Contraceptive Deserts: How Lack of Access Impacts the Community
While the Affordable Care Act expanded the coverage of contraception through both public and private providers, lack of proximity to such providers still plagues low-income and rural women. The National Campaign to Prevent Teen and Unplanned Pregnancy estimates nearly 20 million women live without reasonable access to a full range of contraceptive options, and over three million women live in a county without a single clinic. This results in a teen birth rate of 30.9 in rural areas versus 18.9 in urban communities. Why is this happening and what impact does it have on a community? Condoms are available almost everywhere, so why is it that communities lacking women’s reproductive options still have such extreme unplanned pregnancy rates?
Availability vs. Access
The notion of a contraceptive desert comes down to the difference between availability and access. This is another form of the equality and equity debate, which shows how an expansion of coverage does not directly translate into the ability to utilize that coverage. While this idea holds strong across a variety of issues, it has a devastating impact on women’s reproductive rights, especially if they are low-income.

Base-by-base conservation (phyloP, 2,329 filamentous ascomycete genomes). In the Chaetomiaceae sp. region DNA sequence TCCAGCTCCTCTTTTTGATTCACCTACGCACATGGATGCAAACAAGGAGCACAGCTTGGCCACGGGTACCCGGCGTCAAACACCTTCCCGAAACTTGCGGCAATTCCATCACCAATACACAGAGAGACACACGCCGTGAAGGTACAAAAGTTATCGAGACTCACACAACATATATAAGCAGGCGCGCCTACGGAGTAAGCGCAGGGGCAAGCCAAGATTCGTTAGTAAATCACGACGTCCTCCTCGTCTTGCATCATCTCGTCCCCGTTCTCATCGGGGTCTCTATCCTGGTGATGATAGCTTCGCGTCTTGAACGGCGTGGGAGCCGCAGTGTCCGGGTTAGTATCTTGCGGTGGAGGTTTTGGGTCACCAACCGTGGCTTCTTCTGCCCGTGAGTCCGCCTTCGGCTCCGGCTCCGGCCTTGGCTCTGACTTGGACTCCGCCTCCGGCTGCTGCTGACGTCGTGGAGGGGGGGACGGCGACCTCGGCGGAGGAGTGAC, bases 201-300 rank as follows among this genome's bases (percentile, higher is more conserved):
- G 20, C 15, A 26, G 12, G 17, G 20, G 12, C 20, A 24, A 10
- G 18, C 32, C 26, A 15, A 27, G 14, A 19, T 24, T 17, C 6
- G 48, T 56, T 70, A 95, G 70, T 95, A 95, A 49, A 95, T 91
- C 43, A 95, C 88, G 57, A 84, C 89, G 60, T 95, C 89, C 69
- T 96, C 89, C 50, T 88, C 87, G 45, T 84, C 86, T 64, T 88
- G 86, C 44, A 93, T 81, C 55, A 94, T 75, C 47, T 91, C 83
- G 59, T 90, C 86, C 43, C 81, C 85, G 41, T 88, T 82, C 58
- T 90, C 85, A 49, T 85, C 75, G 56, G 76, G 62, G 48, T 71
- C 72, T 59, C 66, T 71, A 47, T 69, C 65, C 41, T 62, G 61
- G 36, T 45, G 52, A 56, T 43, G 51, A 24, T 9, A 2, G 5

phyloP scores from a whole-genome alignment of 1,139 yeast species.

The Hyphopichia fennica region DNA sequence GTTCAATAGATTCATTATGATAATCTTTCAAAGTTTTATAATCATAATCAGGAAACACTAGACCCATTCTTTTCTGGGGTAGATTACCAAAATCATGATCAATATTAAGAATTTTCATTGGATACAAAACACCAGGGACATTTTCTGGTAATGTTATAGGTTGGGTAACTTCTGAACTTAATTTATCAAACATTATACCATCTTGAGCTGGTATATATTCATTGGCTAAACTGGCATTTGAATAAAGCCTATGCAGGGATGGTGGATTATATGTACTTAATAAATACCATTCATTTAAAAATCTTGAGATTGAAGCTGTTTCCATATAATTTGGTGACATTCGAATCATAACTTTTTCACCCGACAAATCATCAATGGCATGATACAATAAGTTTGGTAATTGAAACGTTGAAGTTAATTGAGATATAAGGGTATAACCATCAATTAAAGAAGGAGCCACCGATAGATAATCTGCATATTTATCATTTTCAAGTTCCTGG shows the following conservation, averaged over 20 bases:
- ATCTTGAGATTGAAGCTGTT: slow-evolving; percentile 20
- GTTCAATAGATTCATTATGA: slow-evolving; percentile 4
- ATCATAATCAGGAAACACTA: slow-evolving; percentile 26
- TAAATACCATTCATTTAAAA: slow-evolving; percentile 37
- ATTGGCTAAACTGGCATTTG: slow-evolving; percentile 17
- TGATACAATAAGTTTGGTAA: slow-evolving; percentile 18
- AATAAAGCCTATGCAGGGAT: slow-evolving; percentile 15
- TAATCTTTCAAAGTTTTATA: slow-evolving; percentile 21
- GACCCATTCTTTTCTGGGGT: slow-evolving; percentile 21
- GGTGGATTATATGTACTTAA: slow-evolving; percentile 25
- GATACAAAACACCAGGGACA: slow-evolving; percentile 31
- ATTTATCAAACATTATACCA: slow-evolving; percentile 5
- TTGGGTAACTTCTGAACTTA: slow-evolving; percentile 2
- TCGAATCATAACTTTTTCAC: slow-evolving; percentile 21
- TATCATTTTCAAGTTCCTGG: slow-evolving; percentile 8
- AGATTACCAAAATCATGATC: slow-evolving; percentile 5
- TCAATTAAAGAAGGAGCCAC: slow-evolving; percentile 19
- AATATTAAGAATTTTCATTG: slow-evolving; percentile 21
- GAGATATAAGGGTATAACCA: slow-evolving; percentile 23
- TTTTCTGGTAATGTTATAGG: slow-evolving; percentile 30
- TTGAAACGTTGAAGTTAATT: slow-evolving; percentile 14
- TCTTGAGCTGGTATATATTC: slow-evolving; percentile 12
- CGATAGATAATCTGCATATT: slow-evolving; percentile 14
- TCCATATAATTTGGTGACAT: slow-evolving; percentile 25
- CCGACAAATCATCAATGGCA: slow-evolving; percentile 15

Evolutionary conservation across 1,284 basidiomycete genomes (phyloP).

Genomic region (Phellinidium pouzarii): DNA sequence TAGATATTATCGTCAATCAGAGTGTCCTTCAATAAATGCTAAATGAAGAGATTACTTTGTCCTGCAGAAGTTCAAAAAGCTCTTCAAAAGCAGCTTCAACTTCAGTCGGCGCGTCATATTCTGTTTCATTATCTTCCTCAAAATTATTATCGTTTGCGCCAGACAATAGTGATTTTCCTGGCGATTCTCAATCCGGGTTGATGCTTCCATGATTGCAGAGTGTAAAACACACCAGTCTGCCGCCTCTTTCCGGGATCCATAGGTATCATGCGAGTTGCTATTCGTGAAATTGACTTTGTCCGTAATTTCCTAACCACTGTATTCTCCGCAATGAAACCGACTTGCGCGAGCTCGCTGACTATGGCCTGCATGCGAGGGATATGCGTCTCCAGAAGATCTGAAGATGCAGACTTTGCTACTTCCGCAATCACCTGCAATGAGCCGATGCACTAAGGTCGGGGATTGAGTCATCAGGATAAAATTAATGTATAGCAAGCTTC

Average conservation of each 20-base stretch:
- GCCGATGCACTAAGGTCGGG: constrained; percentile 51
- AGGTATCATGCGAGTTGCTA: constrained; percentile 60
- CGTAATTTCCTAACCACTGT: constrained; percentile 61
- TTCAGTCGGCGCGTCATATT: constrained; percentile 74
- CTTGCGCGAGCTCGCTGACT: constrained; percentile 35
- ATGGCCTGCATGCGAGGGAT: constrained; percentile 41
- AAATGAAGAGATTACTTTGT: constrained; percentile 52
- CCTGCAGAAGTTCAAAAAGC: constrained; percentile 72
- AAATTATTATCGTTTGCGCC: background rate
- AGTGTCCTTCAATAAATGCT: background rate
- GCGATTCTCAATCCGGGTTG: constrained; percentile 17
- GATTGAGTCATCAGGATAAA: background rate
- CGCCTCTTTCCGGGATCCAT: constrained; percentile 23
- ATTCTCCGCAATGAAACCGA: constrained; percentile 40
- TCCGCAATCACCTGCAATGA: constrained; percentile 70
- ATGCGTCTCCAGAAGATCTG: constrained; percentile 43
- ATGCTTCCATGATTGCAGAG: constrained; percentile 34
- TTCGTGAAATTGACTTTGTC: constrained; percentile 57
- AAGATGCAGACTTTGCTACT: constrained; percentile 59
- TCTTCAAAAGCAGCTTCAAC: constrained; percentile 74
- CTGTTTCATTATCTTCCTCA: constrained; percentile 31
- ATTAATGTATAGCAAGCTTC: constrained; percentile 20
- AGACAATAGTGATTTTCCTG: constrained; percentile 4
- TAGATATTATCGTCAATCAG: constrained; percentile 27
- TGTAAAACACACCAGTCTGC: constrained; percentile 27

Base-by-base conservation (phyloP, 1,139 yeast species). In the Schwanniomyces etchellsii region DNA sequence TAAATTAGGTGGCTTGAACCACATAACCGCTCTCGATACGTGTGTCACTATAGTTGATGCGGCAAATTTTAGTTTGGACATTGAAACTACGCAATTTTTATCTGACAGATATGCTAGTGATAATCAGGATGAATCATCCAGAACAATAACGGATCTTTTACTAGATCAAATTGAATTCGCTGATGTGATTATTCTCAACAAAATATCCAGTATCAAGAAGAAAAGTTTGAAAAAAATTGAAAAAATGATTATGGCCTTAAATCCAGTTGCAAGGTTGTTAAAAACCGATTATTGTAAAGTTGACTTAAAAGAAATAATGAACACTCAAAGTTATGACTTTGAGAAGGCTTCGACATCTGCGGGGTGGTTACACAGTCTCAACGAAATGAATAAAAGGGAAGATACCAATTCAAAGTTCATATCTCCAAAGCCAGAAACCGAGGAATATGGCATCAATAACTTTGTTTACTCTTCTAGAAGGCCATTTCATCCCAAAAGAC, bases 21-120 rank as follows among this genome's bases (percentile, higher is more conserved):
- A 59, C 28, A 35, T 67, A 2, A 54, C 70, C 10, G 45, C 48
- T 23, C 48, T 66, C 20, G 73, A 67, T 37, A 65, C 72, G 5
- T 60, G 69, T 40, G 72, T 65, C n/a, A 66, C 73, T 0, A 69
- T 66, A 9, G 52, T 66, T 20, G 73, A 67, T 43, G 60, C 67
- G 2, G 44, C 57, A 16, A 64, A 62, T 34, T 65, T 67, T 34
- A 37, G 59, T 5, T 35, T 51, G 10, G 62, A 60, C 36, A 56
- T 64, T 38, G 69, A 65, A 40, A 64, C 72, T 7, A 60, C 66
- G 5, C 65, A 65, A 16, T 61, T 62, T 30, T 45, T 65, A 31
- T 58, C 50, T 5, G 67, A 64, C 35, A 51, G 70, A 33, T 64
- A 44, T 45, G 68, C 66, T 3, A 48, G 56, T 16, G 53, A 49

Women living in rural communities often face long drives with little, if any, public transportation to get to the nearest clinic offering a full range of birth control. Beyond distance and transportation, additional barriers include child care costs, missed work, and truancy. For data purposes, the term “contraceptive desert” specifically refers to publicly funded clinics per 1,000 women (who are sexually active and of reproductive age). This ratio is based on Dr. Richard Cooper’s 2012 model which indicates the number of physicians (across a variety of specialties) required to serve a community.
Let’s use Colorado as an example. The Colorado Family Planning Initiative is a state-sponsored program that gives teens and low-income women low or no-cost, long-acting, reversible contraception (LARCs). The ground-breaking program began in 2009 and has been a phenomenal success. Between 2009 and 2014, the birth rate and abortion rate for ages 15 to 19 fell by 48 percent, declining more rapidly than in any other state. LARCs national usage rate has increased nearly five-fold within the past 10 years (increasing from 1.5 percent in 2002 to 7.2 percent in 2011 to 2013)
However, the LARC usage rate in Colorado is at a staggering 29.6 percent as of 2014. This program is special because it gave women the opportunity to choose which birth control option was right for them. Particularly for younger teens, situational birth control is less likely to be used effectively, if at all, and contributes to the higher birth rate.
Lasting anywhere from three to 10 years, LARCs are ideal for younger women who may struggle with daily doses and always using condoms but wish to have children later in life. A copper intrauterine device (IUD) lasts for up to 10 years, enough time to make it through both high school and college with a 99.9 percent success rate. These forms of birth control are also reversible, meaning it can be removed anytime the woman wants to pursue pregnancy. This gives women complete control over their reproductive future, an important step for breaking the poverty cycle and allowing women to prosper.